Craig Van Sickle has written, produced and directed television in Hollywood going on 30 plus years. He’s written (with Steve Mitchell) over 40 TV pilot scripts and collaborated with George Lucas, Stephen King, George Clooney, Stephen J. Cannell, Vince Gilligan, to name but a few. Craig is a creator/showrunner whose series work includes Alien Nation, The Flash, The Pretender, 24, NCIS and the Emmy Award-winning Wizard of Oz reimagining, Tin Man. His latest venture is mentoring up-and-coming TV script writers via his website; scripTVisions.com – Twitter: @CraigVanSickle1, @scripTVisions
There’s an admittedly not-so-funny joke about a man who walks into a bank to cash a check. The teller asks him,Can you identify yourself? The man spots a mirror, looks into it and says, Yep – that’s me, alright.
I relate this tidbit because it reminds me of a hotly debated topic among novice script writers who’ve been investing their money in script feedback services and festival sites to get notes. That topic; many writers are kept in the dark about who is reading their material and giving them expert notes.
This growing issue not only spurred me on to write this article – it has also inspired me to build my own script mentoring website, scripTVisions.com.
In the past few years there has been a huge proliferation of script festivals, competitions and script reader options. There are, in fact, so many options that sites to manage these sites (Film Freeway, Scriptexpress) are also thriving. With such an influx of choices, why aren’t writers satisfied with the results? Why aren’t they ecstatic about the possibilities rewrite notes can offer or charged with a renewed optimism of their script being sold? The majority of frustrated writers who reach out to me are wary about the inconsistencies and inadequate script feedback they’re receiving. My first thought, as I try talking them off the ledge, is always the same: Who was the reader that gave you feedback and what are their industry credentials to qualify them as experts? Eight times out of ten these hand-wringing scribes admit to me they have no clue who is reading their work.
Hum let’s see – would you take medical advice from someone you couldn’t be sure was a doctor? Gamble your savings on a stock tip you got from a total stranger? Frequent a dating website that didn’t allow photos? Ridiculous, right? So why would you pay to get script notes from an anonymous reader?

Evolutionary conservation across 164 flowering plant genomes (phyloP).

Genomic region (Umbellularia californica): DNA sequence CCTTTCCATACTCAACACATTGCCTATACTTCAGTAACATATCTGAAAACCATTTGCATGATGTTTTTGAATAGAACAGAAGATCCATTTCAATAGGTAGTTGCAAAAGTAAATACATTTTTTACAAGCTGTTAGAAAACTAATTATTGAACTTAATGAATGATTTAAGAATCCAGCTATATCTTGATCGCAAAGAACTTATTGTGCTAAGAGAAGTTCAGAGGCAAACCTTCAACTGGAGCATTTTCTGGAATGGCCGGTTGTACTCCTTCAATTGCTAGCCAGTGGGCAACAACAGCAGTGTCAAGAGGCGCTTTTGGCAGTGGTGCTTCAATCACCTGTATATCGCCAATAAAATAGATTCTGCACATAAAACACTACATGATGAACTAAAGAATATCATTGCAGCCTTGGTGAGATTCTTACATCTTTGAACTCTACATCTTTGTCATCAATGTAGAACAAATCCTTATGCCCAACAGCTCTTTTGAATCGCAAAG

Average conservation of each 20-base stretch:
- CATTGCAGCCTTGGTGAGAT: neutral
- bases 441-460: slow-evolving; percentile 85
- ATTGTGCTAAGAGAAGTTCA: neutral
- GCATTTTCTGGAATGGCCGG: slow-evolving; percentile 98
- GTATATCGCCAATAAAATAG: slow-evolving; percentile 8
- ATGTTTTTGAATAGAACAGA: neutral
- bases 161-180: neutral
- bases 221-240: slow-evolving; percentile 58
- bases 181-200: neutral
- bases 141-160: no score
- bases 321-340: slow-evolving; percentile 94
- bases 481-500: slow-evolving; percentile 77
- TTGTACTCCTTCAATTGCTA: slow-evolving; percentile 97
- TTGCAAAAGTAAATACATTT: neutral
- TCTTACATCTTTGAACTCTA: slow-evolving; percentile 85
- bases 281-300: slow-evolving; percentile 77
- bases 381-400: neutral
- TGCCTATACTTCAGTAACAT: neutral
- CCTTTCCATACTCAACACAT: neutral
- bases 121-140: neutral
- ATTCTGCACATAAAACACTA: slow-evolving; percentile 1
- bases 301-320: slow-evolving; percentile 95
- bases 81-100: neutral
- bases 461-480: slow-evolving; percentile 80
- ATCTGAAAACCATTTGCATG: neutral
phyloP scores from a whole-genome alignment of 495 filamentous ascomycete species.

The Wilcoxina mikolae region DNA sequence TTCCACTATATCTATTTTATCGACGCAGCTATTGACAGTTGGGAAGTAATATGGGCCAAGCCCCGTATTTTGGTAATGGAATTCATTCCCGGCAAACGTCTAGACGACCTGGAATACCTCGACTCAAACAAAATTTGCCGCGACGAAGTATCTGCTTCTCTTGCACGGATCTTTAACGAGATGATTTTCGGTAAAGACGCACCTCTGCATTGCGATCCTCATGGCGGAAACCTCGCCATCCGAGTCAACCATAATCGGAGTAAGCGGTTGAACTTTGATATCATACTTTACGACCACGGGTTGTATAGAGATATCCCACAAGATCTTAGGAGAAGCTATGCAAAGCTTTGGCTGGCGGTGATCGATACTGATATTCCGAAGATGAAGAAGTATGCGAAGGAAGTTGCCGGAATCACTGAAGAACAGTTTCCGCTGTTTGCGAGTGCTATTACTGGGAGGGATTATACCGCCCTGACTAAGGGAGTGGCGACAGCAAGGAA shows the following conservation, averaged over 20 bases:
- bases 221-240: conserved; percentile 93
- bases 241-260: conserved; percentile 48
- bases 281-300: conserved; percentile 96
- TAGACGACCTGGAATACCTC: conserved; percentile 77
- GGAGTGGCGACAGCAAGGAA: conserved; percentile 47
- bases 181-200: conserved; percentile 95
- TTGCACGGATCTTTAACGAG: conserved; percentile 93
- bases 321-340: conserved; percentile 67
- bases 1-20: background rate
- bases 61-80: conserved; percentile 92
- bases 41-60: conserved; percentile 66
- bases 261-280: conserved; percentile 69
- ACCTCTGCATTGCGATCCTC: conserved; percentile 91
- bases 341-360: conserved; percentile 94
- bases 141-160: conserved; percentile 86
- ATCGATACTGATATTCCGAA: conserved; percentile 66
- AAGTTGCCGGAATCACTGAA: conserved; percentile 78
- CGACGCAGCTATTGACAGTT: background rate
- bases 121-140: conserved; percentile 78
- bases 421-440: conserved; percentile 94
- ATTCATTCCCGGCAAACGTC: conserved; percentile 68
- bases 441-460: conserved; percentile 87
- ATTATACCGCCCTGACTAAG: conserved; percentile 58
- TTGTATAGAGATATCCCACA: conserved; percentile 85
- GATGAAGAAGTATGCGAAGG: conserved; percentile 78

Make no mistake, there are some honest professionals with tons of genuine experience that can help writers – mentors who are transparent about their credentials so writers like you can be certain their submissions are in professional hands. I’ve heard great things about Jen Grisanti, Ellen Sandler, Eric Bork, and Dave Trottier, to name a few. These mentors have nothing to hide.They tell you who they are, what their experience is and promise they alone will be reading your script. But what about the others?
What I hear from writers and glean from blogs is that a large number of these feedback sites and festivals seem to have devolved into little more than a chase for writer’s wallets. They feel that faceless site directors deliver less-than-professional reads because they are maximizing profits rather than your career by using readers with shallow resumes.These same disillusioned writers are frustrated by scoring logarithms so confusing, not even Neil deGrasse Tyson could break the code to get on top of elite lists, let alone stay there.
All of which has left writers wondering if their Hollywood dream is just a ponzi-scheme – false hopes fueled by nominal entry fees and revolving door revision note charges. A growing scam? At the very least, frustrated writers are wondering if the business of helping them break into The Business still has their best interests at heart.
Why is this devolution happening? William Goldman said it best in his classic All The President’s Men: Follow the money. And while I have no issue whatsoever with making a profit, is it too much to ask that these sites be transparent and upfront about who their professional readers are? Or should we sit back and say nothing, do nothing and watch writers flop in their own sweat and drown in their words? Of course not. We need their stories to be told! So…
Smart writers need to ask these questions BEFORE entering their credit card: Who specifically will be reading my material and giving notes on my work? Has my reader ever written or sold a script? Been in a writer’s room? Ever pitched to an industry professional? Had an agent or been a paid working member of the Hollywood creative community at a successful level? What, besides awarding a laurel, will they do for my script? And more importantly, how will their notes, feedback and mentorship get me into the paid column of show business as a working writer?
That is the goal isn’t it? And while it’s not an easy business to crack, I’m certain of one thing…
If a writer bets on a proven professional they will receive more than expert advice.They will get someone respectful of a proper introduction and proud to foster the next generation of storytellers with a writer’s best interest at heart. A transparent mentor with real experience that can inspire true writing growth, help build careers, potentially open real doors and fuel the reachable career goal of becoming a money-making screenwriter in Hollywood. And that is a solid 10 on anyone’s list!